Spencer Hawes that showed up tonight was not the Spencer Hawes of the previous 2 games offensively. He was better than either Hawes version in those contests. Some examples.

There was one play where Hawes catches it on the left block. And, initially, with, I believe, Blair on him, he initially wanted to go up with the shot. But, after being the recipient of several Tyreke Evans passes for dunks, he reciprocated and gave the ball up to Evans. It resulted in FT’s for Evans (and I believed he missed both–I think this was around the 3:39 mark of the 3rd qtr), but the point here is that Hawes didn’t take a rushed ill-advised shot. He found a cutter (in this case Evans), and delivered the ball cleanly, accurately, and quickly to Evans cutting down the lane.

That is complete progress. Another play, a minute or two before that, Hawes gets a dunk off an Evans pass. That’s not what impressed me though. Before the dunk, the Kings miss a shot, and Hawes is running back (and sprinting hard no less) to get back to defend the basket (within reason–this is Spencer Hawes) Now, you say what’s the big deal? The Spurs turn the ball over, and right as rain guess who runs sprinting down the floor as hard as he just had run down the floor a few sec’s earlier? Keep in mind, Hawes ends up dunking the ball on this next possession. He sprinted 3/4 of the court 2 ways, and ended up with 2 points because he was in the right place at the right time.

That was not a play he would have made vs OKC or Nawlinz.

Is it a small baby step? Yes. Was the game over when he did that? Yes. But, at some point, we have to give credit to Spencer for working on things that he was struggling with.

Coming into the game, Hawes had been shooting 5-16. He shot 8-15 last night. That’s progress. Is it stunning progress? Not really, no.

Hawes had 22 points tying a career high (that he set at the tail end of last season), and that’s not even something that I think matters in the long run. I think it was good for Hawes to play hard (he did grab 10 boards), and while he is not a loose ball diving savant like Jon Brockman, he is what he is. Some of what he is showed.

He put in a hook late in the game. He hit a 19 footer. He made the pass to Evans. He hit 6-7 FT’s. Let me repeat this: The 21 yr old C hit 6-7 FT’s when he had no attempted FT’s in the previous 2 games. Last season, Hawes had shot 66% from the FT line. Last season, Hawes averaged 1.8 trips to the line per game. By virtue of the 7 FTA tonight, he’s now averaging 2.3 FTA this season. If Hawes can continue to shoot at 80-85% from the charity stripe, which a big man of his shooting skills should be able to, than I think you will see Hawes add 3-5 points to his per game total this season.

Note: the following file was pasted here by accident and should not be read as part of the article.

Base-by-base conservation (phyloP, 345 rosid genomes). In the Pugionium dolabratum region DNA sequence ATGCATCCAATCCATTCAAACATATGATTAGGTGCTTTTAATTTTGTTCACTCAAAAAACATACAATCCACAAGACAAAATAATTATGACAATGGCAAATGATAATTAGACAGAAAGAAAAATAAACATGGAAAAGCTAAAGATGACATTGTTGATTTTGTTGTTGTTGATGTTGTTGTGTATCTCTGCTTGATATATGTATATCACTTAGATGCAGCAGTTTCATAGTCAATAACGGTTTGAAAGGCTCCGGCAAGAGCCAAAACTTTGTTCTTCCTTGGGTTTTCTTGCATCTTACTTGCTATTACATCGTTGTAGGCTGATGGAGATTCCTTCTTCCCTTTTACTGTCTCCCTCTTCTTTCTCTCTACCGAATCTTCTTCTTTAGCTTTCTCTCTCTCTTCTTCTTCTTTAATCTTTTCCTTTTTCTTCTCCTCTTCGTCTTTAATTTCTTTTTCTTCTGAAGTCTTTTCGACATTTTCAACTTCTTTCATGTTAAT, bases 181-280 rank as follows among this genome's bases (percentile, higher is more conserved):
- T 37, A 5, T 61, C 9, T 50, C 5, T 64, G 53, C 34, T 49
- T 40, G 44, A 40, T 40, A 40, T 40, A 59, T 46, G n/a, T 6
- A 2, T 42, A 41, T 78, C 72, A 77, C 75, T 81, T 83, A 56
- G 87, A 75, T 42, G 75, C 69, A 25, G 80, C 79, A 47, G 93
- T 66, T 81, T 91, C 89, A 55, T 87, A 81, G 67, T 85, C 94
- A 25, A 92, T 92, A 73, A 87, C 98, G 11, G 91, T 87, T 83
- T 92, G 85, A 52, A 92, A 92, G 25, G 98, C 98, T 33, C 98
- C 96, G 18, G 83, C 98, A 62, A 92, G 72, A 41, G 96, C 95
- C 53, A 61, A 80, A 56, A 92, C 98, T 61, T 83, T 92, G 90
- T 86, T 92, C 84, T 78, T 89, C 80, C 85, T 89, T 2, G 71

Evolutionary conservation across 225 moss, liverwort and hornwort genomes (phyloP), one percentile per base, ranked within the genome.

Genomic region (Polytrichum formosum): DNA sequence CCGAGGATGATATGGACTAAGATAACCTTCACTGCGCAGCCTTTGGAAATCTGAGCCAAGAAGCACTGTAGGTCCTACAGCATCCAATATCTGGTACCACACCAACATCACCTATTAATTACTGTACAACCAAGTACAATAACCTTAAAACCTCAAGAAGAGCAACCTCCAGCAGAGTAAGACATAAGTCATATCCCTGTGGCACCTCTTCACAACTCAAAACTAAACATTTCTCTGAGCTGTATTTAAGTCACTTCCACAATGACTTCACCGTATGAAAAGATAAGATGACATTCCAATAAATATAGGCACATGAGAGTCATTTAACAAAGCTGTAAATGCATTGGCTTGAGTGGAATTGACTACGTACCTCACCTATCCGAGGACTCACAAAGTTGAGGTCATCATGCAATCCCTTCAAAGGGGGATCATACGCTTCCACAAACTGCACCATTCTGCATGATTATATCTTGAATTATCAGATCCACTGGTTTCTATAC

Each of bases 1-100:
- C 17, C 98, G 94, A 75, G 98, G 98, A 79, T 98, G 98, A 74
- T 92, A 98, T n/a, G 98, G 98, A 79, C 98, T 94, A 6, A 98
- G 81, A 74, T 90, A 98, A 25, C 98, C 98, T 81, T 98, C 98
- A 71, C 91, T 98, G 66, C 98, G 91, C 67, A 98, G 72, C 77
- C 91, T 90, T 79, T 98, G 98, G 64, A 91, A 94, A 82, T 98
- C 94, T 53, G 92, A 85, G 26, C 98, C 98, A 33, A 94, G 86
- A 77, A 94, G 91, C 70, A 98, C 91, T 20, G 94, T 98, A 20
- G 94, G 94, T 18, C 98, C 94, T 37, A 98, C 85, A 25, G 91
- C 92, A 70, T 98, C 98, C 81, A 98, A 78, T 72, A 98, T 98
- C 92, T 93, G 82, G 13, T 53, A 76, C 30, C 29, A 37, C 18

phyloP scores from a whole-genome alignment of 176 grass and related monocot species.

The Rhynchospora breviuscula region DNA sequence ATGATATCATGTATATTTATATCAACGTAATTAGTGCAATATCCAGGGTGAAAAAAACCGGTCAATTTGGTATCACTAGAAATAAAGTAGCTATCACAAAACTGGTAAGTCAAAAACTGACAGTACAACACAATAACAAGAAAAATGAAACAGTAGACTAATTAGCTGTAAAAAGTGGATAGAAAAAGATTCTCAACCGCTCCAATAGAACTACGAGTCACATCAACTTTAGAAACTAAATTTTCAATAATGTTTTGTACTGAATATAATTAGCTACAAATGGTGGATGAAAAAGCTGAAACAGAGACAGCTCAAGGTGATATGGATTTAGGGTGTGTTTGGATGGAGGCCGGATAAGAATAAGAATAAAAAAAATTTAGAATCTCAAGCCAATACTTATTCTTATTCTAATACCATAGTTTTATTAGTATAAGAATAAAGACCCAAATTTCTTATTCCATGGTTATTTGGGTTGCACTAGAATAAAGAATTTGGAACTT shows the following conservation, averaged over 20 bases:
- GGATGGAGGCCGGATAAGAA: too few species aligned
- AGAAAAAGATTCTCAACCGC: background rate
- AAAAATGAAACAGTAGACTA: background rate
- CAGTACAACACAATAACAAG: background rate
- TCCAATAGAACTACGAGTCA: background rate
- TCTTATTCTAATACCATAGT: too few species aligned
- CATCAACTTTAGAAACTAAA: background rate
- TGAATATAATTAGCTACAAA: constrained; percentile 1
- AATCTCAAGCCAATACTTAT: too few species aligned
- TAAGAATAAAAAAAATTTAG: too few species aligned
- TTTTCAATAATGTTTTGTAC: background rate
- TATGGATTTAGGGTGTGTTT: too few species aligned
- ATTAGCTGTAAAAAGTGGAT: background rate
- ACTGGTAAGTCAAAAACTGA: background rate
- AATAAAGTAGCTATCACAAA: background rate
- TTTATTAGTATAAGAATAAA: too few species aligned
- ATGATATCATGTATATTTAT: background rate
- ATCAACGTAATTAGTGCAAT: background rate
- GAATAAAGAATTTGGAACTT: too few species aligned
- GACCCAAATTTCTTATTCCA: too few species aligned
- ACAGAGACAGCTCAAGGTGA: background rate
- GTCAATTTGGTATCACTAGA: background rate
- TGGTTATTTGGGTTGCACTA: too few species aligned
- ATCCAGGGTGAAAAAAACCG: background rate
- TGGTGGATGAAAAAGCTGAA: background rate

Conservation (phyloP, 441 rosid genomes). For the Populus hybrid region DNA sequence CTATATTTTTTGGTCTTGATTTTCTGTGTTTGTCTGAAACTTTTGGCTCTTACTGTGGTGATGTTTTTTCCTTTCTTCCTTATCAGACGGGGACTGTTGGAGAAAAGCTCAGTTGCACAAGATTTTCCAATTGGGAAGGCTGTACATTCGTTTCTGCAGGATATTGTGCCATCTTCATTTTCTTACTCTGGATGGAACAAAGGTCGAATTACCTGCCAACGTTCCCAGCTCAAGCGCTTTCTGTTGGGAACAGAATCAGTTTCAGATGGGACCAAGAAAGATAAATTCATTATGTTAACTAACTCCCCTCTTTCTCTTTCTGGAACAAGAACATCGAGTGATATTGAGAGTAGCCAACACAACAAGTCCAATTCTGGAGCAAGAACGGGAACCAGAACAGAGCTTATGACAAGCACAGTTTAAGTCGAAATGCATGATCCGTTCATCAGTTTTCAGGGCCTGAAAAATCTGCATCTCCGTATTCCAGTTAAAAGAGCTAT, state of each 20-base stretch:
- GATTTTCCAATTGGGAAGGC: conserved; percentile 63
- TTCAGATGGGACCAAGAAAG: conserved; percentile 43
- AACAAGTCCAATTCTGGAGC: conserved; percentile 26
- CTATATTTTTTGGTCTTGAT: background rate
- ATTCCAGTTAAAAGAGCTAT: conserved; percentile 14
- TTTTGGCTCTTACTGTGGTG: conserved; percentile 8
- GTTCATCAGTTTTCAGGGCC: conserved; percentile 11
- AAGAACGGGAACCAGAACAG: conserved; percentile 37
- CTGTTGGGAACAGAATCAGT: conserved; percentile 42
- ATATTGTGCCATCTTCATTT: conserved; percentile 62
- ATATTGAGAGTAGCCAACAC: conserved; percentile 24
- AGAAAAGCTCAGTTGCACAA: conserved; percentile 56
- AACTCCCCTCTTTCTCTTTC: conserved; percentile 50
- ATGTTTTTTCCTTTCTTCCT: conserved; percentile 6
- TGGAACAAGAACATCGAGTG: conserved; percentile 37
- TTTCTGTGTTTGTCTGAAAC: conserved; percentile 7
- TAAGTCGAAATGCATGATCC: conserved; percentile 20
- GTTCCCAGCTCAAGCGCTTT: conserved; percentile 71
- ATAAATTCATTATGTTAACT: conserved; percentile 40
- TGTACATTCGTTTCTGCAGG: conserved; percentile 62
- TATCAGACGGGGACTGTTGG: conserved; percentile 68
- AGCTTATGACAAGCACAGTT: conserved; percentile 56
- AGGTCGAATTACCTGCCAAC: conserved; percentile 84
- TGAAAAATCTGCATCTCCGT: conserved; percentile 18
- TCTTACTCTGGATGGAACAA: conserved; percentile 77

It’s really not that hard to figure out. Hawes may never be the heavy foul drawer I would love for him to be. On the other hand, if he gets there 3 1/2 times a game, and hits 80 to 85% of those, that’s an extra 3 points per game for Hawes. That will increase his scoring average ALONE from 11.4 (last season) to 14.5 (with the potential increased drawing of FT’s) PPG.

THAT’S A HUGE BUMP FOLKS. And none of that mentions that shooting 46% again is acceptable. It isn’t. We’ve already covered this, but it feels worth rehashing. Spencer Hawes is a work in progress, and it seemed like a new somewhat improved smarter flexible Spencer Hawes could emerge.

Rome wasn’t built in a day. Spencer has character flaws. His confidence has been shaken. Tonight was a risk-free way to show PW that he is a player PW can count on for offense. I don’t expect Spencer to shoot 53% every night, but I do expect a low post C (especially one like Spencer who should get 65-80% of his offensive opportunities there on a nightly basis) to shoot at least 50% consistently. Spencer has the talent, and the mentality that doing this shouldn’t be a problem.

Oh in case you’re wondering what is Spencer Hawes career high in FTA? Tonight. He tied his career high in makes by making 6 tonight as well. (He previously went 6-6 in a game vs Portland on 12/16/08. The Kings lost 109-77 in case you wondered.)

As far as Tyreke Evans, I’m going to leave him alone. He didn’t shine like he did at New Orleans, and that’s okay. He’s still a rookie, nein?

(I don’t shit on rookies like Omri Casspi for looking like rookies. Tonight is exactly why I’m glad he didn’t match up with Richard Jefferson, or elite SF’s quite yet. He isn’t ready for it.)

Andres Nocioni was not that impressive, or very good. That’s okay. He fits right in with this group of not doing much to distinguish himself! He’s just being one of the cool kids.

I’m beginning to feel very comfortable with Desmond Mason as the starter. I know this fly’s in the face of some believing that giving Omri the mins will speed up his development. Bleh. When Omri is ready for those mins, he will get them. But, until he pushes Mason out of the starting lineup that ain’t happenin. Given what the Kings are paying Mason, I can live with him being a stop gap and giving Omri Casspi human motivation to work his way into the starting lineup.

Last but not least, I’m glad the Kings home opener is finally around the corner. Arco should be fun Monday night with the Grizzlies in town.

Progress. Baby Steps. Ba-Bamba, Ba-Bamba, Ba-Bamba……..

PS: Manu’s Bat catching technique. And Spencer’s statement:

“I guess in Argentina, bat hunting is part of everyday life,” a smiling Hawes said. “Someone had to do it, and it wasn’t going to be me. They’ve got all kinds of diseases. … PETA’s going to have a fit about that one.”

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  1. […] because I’m because so horny for my predictions ahead of time that I’m going to take a time to self indulge. Now, I’m not going to sit here and say these numbers mean much with regards to Hawes. The […]